Cut shrubs and apply herbicide to the stump. Replace with similar native shrubs like blackhaw (Viburnum prunifolium) or black chokeberry (Aronia melanocarpa).
5. Japanese barberry (Berberis thunbergii)
An ornamental shrub, the Japanese barberry features clusters of small, oval leaves and sharp spines on brown stems that show a yellow center when cut. The vibrant red berries take center stage in fall. With a high shade tolerance, this shrub crowds out native plants by forming dense thickets, and it can change the soil chemistry with its leaf litter.
Smaller infestations can be hand pulled or dug; otherwise, cut and apply herbicide to stumps or use foliar herbicide. Similar native shrubs include American barberry (Berberis canadensis) and red chokeberry (Aronia arbutifolia).
6. Japanese pachysandra (Pachysandra terminalis)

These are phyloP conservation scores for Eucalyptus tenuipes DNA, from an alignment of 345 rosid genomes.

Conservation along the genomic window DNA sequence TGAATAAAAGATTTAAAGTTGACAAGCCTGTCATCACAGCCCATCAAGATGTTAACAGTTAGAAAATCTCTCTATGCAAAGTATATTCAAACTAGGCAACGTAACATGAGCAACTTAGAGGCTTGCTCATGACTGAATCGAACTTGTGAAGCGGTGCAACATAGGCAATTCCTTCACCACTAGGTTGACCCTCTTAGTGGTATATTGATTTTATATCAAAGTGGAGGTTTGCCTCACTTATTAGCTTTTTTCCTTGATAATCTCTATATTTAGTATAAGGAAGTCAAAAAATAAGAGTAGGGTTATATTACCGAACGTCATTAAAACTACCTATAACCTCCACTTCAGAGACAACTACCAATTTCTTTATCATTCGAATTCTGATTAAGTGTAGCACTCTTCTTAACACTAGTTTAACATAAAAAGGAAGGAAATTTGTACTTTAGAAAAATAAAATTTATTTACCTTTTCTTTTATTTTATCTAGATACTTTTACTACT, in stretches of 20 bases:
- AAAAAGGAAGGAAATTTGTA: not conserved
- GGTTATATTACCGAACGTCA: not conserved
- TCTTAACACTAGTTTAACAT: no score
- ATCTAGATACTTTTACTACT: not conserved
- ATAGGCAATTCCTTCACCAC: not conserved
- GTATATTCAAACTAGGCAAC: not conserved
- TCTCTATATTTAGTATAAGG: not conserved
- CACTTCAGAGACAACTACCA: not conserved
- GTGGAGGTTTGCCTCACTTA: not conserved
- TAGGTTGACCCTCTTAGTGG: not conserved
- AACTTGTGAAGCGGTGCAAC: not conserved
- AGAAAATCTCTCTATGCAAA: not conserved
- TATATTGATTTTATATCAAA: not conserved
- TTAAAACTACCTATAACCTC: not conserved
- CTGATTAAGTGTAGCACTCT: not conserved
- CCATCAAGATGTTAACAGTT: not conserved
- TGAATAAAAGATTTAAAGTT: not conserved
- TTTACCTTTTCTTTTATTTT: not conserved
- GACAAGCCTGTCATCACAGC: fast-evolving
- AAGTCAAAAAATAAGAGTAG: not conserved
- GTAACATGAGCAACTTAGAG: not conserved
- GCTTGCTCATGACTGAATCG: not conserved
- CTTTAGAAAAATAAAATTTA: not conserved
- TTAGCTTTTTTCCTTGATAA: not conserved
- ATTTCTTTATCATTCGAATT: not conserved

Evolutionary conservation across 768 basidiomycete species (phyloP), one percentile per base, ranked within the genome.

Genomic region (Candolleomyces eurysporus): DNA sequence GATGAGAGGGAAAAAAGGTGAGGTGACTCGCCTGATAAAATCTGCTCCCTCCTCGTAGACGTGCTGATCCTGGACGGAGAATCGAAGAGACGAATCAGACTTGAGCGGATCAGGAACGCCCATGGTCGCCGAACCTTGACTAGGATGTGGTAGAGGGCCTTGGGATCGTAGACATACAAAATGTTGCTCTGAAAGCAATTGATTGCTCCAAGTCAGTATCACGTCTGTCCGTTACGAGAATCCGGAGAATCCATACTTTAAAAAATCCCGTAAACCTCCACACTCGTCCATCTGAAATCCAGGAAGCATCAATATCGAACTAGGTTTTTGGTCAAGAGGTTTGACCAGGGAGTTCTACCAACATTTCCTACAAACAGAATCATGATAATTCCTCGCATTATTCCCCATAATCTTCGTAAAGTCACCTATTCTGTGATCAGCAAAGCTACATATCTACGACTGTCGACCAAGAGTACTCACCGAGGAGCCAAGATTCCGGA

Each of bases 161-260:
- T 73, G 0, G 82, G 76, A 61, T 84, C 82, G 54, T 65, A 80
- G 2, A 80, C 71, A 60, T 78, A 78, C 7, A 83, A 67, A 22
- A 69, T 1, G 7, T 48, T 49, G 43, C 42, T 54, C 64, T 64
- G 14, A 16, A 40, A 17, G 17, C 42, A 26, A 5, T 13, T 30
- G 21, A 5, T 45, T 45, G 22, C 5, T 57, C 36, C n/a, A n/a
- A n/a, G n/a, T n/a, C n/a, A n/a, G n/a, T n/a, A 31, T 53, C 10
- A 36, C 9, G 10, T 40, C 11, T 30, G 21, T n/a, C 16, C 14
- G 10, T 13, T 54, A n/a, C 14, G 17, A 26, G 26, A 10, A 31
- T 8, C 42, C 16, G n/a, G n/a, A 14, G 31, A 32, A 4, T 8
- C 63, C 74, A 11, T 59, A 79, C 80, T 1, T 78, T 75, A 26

Also called Japanese spurge, Japanese pachysandra spreads via underground runners to become a dense, evergreen groundcover. It has attractive, dark green foliage with serrated margins and produces small spikes of tiny white flowers in early spring. A shade lover, it crowds out other small understory plants and suffers from very few pests and diseases.
Hand pulling, burning (such as with a flame weeder), and herbicide application are all effective management techniques. Native alternatives include Allegheny spurge (Pachysandra procumbens) and wild ginger (Asarum canadense).
7. Lesser periwinkle (Vinca minor)